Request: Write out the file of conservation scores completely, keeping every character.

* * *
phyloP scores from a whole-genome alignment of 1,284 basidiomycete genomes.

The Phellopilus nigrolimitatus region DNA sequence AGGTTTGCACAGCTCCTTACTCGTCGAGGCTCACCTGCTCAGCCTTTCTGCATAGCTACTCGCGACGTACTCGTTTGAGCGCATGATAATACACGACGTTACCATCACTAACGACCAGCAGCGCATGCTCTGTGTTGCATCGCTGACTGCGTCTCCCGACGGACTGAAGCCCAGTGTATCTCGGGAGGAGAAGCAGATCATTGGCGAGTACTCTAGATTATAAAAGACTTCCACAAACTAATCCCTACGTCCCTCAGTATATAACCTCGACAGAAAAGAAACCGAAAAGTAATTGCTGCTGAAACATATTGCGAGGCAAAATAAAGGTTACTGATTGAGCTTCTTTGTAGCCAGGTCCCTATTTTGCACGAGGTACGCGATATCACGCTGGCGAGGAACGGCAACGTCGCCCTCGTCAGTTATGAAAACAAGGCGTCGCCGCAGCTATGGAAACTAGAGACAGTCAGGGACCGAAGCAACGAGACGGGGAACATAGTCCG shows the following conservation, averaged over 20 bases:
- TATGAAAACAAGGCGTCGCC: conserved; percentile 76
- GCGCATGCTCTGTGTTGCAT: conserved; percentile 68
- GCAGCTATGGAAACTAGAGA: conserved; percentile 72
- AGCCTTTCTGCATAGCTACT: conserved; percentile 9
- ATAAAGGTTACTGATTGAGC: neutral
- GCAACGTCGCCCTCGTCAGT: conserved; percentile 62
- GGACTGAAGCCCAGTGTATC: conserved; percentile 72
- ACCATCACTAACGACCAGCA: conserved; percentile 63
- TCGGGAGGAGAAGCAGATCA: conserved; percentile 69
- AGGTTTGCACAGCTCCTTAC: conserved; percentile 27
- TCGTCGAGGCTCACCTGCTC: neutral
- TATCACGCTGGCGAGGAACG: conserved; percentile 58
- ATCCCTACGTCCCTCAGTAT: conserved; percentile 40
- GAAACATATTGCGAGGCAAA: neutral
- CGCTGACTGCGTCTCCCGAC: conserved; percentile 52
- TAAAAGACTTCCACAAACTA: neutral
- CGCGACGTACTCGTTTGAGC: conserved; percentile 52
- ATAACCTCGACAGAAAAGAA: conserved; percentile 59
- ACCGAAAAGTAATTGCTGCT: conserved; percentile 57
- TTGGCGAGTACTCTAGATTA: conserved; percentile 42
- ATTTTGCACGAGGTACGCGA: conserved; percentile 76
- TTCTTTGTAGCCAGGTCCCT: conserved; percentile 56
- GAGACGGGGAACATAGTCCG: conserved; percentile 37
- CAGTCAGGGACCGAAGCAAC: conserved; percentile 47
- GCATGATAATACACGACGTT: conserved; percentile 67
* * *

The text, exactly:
phyloP scores from a whole-genome alignment of 1,284 basidiomycete genomes.

The Phellopilus nigrolimitatus region DNA sequence AGGTTTGCACAGCTCCTTACTCGTCGAGGCTCACCTGCTCAGCCTTTCTGCATAGCTACTCGCGACGTACTCGTTTGAGCGCATGATAATACACGACGTTACCATCACTAACGACCAGCAGCGCATGCTCTGTGTTGCATCGCTGACTGCGTCTCCCGACGGACTGAAGCCCAGTGTATCTCGGGAGGAGAAGCAGATCATTGGCGAGTACTCTAGATTATAAAAGACTTCCACAAACTAATCCCTACGTCCCTCAGTATATAACCTCGACAGAAAAGAAACCGAAAAGTAATTGCTGCTGAAACATATTGCGAGGCAAAATAAAGGTTACTGATTGAGCTTCTTTGTAGCCAGGTCCCTATTTTGCACGAGGTACGCGATATCACGCTGGCGAGGAACGGCAACGTCGCCCTCGTCAGTTATGAAAACAAGGCGTCGCCGCAGCTATGGAAACTAGAGACAGTCAGGGACCGAAGCAACGAGACGGGGAACATAGTCCG shows the following conservation, averaged over 20 bases:
- TATGAAAACAAGGCGTCGCC: conserved; percentile 76
- GCGCATGCTCTGTGTTGCAT: conserved; percentile 68
- GCAGCTATGGAAACTAGAGA: conserved; percentile 72
- AGCCTTTCTGCATAGCTACT: conserved; percentile 9
- ATAAAGGTTACTGATTGAGC: neutral
- GCAACGTCGCCCTCGTCAGT: conserved; percentile 62
- GGACTGAAGCCCAGTGTATC: conserved; percentile 72
- ACCATCACTAACGACCAGCA: conserved; percentile 63
- TCGGGAGGAGAAGCAGATCA: conserved; percentile 69
- AGGTTTGCACAGCTCCTTAC: conserved; percentile 27
- TCGTCGAGGCTCACCTGCTC: neutral
- TATCACGCTGGCGAGGAACG: conserved; percentile 58
- ATCCCTACGTCCCTCAGTAT: conserved; percentile 40
- GAAACATATTGCGAGGCAAA: neutral
- CGCTGACTGCGTCTCCCGAC: conserved; percentile 52
- TAAAAGACTTCCACAAACTA: neutral
- CGCGACGTACTCGTTTGAGC: conserved; percentile 52
- ATAACCTCGACAGAAAAGAA: conserved; percentile 59
- ACCGAAAAGTAATTGCTGCT: conserved; percentile 57
- TTGGCGAGTACTCTAGATTA: conserved; percentile 42
- ATTTTGCACGAGGTACGCGA: conserved; percentile 76
- TTCTTTGTAGCCAGGTCCCT: conserved; percentile 56
- GAGACGGGGAACATAGTCCG: conserved; percentile 37
- CAGTCAGGGACCGAAGCAAC: conserved; percentile 47
- GCATGATAATACACGACGTT: conserved; percentile 67